assimilation and personal success (Dave and Urich, 2011). With a strong
organizational culture, employees do things because they believe it's the right
thing to do and feel they'll be rewarded for their actions. However, if the
leadership team lacks integrity or squelches diversity, powerful cultures can
morph into cults, cliques, castes and insider clubs. Organizational culture can
be treated as a series of distinctive characteristics of a specific
organization. Some modern definitions of organizational culture are dynamic,
directed at creativity, innovations and entrepreneurship. Organizational
culture includes; a system of ideas and concepts, customs, traditions,
procedures and habits for functioning in a specific macro culture» (Harris,
1981). Organizational culture is a series of values, standards and beliefs
(Handy, 1986). Organizational culture is implicit, invisible, intrinsic and
informal awareness of the organization which directs behaviour of individuals
and which results from their behaviour (Scholz, 1987).
understanding organizational culture it is very important to know all its
elements. Authors are not unanimous about what are the elements of the
organizational culture. According to Armstrong (Žugaj, Cingula, 1992) there are
four important elements of organizational culture. These are; organization
value, organization climate, Leadership style, work processes and system. The
culture of an organization refers to the behaviour patterns and standards that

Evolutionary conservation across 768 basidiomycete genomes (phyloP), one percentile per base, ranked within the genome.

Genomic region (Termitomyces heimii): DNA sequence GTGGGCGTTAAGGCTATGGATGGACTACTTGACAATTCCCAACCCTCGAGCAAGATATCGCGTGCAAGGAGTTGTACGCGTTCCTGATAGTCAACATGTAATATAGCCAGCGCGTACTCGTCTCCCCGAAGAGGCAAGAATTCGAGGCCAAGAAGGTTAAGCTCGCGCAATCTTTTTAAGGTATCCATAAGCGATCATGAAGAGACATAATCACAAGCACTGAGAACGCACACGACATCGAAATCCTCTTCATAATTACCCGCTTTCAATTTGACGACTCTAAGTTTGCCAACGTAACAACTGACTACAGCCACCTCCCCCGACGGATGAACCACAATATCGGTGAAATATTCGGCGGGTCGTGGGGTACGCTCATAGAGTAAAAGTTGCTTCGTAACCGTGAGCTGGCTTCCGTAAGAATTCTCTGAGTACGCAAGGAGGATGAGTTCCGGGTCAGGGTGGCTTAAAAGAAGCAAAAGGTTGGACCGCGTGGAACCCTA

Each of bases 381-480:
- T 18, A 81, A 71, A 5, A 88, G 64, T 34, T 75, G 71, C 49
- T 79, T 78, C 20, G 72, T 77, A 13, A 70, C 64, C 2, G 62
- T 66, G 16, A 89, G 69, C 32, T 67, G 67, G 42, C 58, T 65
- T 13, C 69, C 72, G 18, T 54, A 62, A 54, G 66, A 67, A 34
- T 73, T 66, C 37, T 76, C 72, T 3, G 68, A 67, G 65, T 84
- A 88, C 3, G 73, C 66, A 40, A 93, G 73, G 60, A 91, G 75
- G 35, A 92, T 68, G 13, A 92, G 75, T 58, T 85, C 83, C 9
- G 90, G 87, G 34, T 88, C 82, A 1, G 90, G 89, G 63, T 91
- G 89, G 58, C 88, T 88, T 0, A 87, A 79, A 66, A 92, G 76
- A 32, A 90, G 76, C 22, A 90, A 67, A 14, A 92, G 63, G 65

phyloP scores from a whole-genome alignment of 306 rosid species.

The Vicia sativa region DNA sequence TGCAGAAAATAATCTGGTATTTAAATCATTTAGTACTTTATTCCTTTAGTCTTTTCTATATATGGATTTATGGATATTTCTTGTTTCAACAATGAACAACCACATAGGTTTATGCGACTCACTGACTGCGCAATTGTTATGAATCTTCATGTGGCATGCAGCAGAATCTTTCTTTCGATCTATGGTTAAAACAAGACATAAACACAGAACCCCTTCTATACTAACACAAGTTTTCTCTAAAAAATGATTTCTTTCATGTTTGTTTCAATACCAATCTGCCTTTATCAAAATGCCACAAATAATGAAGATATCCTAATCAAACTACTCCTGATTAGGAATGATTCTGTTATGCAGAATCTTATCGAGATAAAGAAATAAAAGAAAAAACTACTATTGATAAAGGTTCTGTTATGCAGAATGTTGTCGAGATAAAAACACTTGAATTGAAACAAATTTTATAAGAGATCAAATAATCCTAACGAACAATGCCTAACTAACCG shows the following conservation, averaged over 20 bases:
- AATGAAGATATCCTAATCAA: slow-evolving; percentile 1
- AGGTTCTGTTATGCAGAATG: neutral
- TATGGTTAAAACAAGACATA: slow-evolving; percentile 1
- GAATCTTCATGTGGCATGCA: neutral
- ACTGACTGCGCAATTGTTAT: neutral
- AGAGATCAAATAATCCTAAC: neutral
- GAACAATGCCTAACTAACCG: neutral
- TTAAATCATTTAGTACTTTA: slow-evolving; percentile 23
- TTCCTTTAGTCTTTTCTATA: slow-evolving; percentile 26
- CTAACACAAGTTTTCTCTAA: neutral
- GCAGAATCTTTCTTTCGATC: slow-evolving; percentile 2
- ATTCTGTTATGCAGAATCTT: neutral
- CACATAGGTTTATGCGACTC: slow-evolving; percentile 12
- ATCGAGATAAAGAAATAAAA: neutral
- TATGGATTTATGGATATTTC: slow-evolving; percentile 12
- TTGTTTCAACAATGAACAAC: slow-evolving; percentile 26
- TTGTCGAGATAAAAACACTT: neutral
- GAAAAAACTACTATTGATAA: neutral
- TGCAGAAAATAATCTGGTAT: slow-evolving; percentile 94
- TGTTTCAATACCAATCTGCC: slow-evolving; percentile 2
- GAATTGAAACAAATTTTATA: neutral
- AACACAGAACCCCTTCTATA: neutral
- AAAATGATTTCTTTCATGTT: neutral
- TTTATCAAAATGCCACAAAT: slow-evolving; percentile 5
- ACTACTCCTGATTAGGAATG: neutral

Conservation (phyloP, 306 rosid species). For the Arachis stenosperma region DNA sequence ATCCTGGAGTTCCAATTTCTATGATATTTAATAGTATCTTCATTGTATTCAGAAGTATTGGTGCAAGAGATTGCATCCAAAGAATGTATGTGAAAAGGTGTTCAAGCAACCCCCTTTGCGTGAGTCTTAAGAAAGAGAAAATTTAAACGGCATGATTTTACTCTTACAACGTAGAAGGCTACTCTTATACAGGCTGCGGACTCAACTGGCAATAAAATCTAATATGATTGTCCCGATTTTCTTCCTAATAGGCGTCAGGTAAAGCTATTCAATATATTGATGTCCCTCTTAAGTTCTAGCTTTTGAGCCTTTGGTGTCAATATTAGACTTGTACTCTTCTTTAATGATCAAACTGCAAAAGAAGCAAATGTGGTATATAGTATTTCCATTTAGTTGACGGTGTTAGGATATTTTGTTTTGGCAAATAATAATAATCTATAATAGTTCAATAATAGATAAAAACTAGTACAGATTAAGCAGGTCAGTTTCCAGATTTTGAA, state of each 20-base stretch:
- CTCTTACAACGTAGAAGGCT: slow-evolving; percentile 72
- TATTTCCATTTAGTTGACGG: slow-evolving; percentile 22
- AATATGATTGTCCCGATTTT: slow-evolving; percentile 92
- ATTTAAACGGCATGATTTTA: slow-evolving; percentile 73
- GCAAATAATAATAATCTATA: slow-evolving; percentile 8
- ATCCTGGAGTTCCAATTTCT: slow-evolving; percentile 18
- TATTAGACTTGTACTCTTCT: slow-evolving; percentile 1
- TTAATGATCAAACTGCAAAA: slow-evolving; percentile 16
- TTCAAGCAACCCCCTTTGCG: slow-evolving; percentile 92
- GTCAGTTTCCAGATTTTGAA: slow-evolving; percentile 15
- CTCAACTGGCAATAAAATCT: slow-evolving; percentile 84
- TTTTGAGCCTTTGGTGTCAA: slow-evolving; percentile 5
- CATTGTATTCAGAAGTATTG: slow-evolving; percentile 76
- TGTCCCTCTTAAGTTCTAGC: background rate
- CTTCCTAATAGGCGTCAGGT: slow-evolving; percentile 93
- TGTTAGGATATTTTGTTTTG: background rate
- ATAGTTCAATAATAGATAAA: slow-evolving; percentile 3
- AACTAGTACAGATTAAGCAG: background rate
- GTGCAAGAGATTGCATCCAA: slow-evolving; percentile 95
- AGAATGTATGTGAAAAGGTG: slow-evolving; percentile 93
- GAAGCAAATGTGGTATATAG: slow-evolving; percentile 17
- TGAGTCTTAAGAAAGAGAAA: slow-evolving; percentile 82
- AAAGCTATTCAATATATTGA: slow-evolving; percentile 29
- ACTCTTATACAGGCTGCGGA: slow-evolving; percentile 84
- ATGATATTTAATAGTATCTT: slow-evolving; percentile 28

bind it together Schein (2004). A company's culture tells the people who work
for it what is right and wrong, what to believe, what not to believe, how to
react and how to feel. And its actions speak louder than its words. However,
the researcher seeks to assess the effect of organizational culture on the
performance of quantity surveying firms in Nigeria.
1.2 STATEMENT OF THE PROBLEM
behaviour patterns of employee towards organizational performance are most
strongly influenced by the leaders of the organization. The words and actions
of the quality control and production managers reflect the values and beliefs
of senior management. Performance management is the process of creating a work
environment or setting in which people are enabled to perform to the best of
to Cascio (2006) performance is the degree of an achievement to which an employee's
fulfill the organizational mission at workplace. He continues to say that the
job of an employee is build up by degree of achievement of a particular target